Dorinda Brown takes a job working for the wealthy Porlock family on a whim, and quickly finds it to be the hardest position she has ever had. The father, Gregory, is a charming tyrant—just the sort of man her aunt always warned her about. His wife is an overfed fool, entirely blind to the defects of her despicable son, and unsympathetic to the pain he causes his governesses. All that Dorinda can stand, for she needs the job. But when murder comes to the Porlock house, it brings along much more unpleasantness. There is a question of blackmail, first of all, and a shocking realization about Dorinda’s past. All told, it adds up to a frightful mystery—the sort that only Miss Maud Silver, the governess-turned-detective, can solve.
This is my second Miss Silver book and I seem to be correct in thinking it doesn’t matter what order you read the series in. They’re only connected by similar characters (Miss Silver and her adoring police brigade), and even that’s a little tenuous. Miss S didn’t even show up in Wicked Uncle until more almost halfway through, and then she spends all her time sitting around knitting and looking pointedly at various people.
I can see becoming annoyed with her after a while, because the sit-and-stare sort of detective can be super boring. Luckily, though, the other characters in Wicked Uncle pick up the slack!
The majority of the book is actually about the wicked uncle’s niece, Dorinda Brown. She’s a typical 20-something Londoner with a wonderfully bright personality, and she’s totally in love with her cousin who’s an inscrutable alpha male.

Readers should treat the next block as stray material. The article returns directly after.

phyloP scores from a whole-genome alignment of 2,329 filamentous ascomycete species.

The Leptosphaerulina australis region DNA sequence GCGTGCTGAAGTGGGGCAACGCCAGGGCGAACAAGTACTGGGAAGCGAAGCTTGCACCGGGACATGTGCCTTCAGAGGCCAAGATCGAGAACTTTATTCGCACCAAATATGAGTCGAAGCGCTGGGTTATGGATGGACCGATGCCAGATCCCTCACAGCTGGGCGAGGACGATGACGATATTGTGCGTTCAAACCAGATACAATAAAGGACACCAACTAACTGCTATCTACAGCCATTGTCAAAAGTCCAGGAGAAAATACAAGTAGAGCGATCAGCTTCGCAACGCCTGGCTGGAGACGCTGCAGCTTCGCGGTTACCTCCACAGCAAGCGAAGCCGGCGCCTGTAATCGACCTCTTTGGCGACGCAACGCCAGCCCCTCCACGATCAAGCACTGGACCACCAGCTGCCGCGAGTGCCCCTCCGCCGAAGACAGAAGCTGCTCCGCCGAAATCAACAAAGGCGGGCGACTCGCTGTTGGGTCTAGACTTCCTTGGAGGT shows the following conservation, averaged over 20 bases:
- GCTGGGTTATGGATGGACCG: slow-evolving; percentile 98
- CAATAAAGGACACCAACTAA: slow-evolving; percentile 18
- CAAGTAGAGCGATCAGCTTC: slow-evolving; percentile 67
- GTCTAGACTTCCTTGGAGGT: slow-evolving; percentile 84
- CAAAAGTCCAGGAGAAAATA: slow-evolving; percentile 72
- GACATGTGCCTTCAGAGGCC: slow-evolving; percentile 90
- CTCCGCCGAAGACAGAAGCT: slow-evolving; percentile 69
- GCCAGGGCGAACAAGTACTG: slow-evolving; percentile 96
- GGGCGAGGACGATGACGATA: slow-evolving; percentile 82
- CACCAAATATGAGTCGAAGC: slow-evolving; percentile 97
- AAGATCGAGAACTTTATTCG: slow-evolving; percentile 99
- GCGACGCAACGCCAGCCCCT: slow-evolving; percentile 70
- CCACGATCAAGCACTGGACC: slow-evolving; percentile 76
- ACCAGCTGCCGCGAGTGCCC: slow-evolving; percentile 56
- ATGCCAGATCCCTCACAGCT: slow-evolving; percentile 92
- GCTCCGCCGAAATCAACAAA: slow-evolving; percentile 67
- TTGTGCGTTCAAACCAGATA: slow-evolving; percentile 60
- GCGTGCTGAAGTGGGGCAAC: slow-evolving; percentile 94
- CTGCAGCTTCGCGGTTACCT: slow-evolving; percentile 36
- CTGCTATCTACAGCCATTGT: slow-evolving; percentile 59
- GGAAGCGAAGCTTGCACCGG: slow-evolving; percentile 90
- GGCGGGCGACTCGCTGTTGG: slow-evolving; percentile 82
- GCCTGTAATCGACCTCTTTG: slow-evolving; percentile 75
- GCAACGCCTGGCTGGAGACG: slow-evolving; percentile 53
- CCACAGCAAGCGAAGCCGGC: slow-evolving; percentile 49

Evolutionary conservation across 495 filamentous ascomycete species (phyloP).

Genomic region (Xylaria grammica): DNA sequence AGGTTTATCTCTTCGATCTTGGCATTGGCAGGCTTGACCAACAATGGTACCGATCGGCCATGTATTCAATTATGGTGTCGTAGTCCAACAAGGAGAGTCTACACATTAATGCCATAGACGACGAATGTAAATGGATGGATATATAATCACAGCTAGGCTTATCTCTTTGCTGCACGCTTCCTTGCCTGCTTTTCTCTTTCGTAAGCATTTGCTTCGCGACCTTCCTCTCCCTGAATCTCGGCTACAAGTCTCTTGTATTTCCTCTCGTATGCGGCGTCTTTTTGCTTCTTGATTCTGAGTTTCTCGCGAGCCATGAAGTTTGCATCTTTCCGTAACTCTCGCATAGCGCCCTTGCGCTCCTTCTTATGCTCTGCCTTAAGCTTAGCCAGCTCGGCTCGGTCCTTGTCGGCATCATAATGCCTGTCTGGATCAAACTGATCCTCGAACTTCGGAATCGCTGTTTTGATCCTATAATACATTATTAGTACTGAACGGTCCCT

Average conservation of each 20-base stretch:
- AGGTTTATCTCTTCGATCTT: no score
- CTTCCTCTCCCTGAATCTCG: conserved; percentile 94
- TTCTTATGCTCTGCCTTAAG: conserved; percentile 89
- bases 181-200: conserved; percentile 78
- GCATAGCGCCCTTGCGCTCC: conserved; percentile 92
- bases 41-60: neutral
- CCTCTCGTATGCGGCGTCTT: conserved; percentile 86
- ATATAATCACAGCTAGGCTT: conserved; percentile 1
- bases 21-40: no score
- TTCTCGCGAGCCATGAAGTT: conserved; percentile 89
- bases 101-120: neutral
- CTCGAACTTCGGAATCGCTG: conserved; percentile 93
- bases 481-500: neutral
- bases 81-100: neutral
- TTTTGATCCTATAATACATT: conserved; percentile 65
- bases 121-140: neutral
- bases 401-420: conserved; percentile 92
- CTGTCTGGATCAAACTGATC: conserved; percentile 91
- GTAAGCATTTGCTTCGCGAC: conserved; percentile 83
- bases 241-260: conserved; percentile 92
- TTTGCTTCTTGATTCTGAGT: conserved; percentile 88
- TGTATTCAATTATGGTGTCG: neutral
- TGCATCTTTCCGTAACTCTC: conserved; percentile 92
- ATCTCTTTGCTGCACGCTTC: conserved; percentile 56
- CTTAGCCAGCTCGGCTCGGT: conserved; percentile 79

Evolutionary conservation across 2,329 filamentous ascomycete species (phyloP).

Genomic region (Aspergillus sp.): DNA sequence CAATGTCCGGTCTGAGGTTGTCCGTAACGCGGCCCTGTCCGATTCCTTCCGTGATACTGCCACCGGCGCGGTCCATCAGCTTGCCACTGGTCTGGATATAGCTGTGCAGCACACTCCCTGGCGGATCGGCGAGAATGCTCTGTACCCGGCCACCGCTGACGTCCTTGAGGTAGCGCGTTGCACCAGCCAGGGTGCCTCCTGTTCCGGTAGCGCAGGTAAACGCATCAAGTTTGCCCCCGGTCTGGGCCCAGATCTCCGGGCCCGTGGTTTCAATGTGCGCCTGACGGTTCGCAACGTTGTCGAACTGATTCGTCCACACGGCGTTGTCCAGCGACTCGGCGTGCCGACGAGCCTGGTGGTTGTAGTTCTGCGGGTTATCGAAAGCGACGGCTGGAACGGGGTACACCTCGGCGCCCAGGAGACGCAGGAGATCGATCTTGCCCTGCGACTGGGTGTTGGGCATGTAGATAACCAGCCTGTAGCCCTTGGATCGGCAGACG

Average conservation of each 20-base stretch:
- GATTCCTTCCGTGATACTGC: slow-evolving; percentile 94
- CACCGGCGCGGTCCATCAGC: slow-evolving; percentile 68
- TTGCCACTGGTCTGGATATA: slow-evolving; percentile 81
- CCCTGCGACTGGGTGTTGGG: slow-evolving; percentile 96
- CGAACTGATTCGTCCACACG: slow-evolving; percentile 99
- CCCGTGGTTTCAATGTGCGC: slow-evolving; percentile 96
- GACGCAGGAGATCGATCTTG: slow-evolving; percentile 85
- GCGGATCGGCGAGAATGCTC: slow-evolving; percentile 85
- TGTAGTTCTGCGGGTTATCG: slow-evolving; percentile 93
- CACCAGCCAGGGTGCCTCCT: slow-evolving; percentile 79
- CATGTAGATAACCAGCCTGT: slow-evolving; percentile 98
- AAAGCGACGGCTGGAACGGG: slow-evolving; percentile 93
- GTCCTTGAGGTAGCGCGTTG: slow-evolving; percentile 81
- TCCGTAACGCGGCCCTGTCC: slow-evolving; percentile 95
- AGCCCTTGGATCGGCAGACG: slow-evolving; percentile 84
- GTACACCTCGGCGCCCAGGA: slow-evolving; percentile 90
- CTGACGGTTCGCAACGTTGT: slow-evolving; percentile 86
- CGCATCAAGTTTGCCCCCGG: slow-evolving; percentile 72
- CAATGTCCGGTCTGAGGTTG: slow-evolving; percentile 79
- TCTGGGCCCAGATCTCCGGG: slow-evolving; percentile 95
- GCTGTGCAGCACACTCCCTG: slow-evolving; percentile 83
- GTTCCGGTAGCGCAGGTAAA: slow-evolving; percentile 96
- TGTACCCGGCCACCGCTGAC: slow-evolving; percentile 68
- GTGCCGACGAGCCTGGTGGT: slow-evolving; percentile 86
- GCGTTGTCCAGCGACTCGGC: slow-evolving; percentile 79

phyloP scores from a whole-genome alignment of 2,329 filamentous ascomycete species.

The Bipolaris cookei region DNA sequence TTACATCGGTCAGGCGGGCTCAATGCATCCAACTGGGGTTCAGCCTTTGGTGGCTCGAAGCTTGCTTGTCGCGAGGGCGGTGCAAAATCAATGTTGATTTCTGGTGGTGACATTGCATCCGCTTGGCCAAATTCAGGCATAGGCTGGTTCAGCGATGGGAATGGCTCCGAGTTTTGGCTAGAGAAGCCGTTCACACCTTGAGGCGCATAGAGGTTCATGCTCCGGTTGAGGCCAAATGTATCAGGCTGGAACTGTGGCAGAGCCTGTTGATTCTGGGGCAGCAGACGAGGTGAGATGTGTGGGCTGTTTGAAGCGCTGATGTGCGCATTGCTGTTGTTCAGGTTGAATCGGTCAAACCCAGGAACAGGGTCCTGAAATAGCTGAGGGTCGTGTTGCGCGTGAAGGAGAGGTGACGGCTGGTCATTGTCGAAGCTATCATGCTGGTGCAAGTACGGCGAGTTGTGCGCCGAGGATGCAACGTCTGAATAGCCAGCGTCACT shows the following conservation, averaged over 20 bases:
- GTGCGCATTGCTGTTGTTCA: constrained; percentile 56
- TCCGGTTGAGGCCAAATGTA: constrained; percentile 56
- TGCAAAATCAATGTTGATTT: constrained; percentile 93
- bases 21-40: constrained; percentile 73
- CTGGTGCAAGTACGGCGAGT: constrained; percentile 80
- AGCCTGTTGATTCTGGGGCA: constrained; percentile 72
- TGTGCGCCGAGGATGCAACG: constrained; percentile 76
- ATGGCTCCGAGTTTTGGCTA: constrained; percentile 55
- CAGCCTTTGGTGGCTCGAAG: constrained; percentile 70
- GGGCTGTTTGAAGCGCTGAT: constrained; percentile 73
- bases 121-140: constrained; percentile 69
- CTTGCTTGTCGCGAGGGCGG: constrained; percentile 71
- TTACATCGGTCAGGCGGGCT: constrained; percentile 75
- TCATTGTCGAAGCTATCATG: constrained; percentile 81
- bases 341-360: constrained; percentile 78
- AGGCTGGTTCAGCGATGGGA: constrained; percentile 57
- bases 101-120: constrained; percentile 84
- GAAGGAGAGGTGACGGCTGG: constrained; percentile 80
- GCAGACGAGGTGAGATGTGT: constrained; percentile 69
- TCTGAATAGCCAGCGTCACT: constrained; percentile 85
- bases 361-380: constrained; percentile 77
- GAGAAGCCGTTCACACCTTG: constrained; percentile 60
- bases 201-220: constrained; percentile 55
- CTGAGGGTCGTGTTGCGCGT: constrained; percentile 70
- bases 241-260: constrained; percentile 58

Actually, Wicked Uncle is a little more like a romance than a mystery! At least for the first half, anyway. I really enjoyed that–and I kinda wish there’d been more because the mystery part was slightly banal.
I mean, who invites a group of people you’re blackmailing to a dinner party and expects NOT to get killed? Are we in Clue or something?
It’s also fairly obvious who the murderer is from the get-go, so all the interest I had was centered on Dorinda and her relationship with her cousin. (They’re third cousins or something, don’t worry.) Though it was also totally adorable how the various police officers responded to Miss Silver; they mostly all love her like one would like an eccentric great aunt, and it’s fun to see them fluttering around trying to make her happy by solving the crime quickly. Makes a nice change from amateur detectives who make enemies of the police, right?
Read: December 23-25, 2014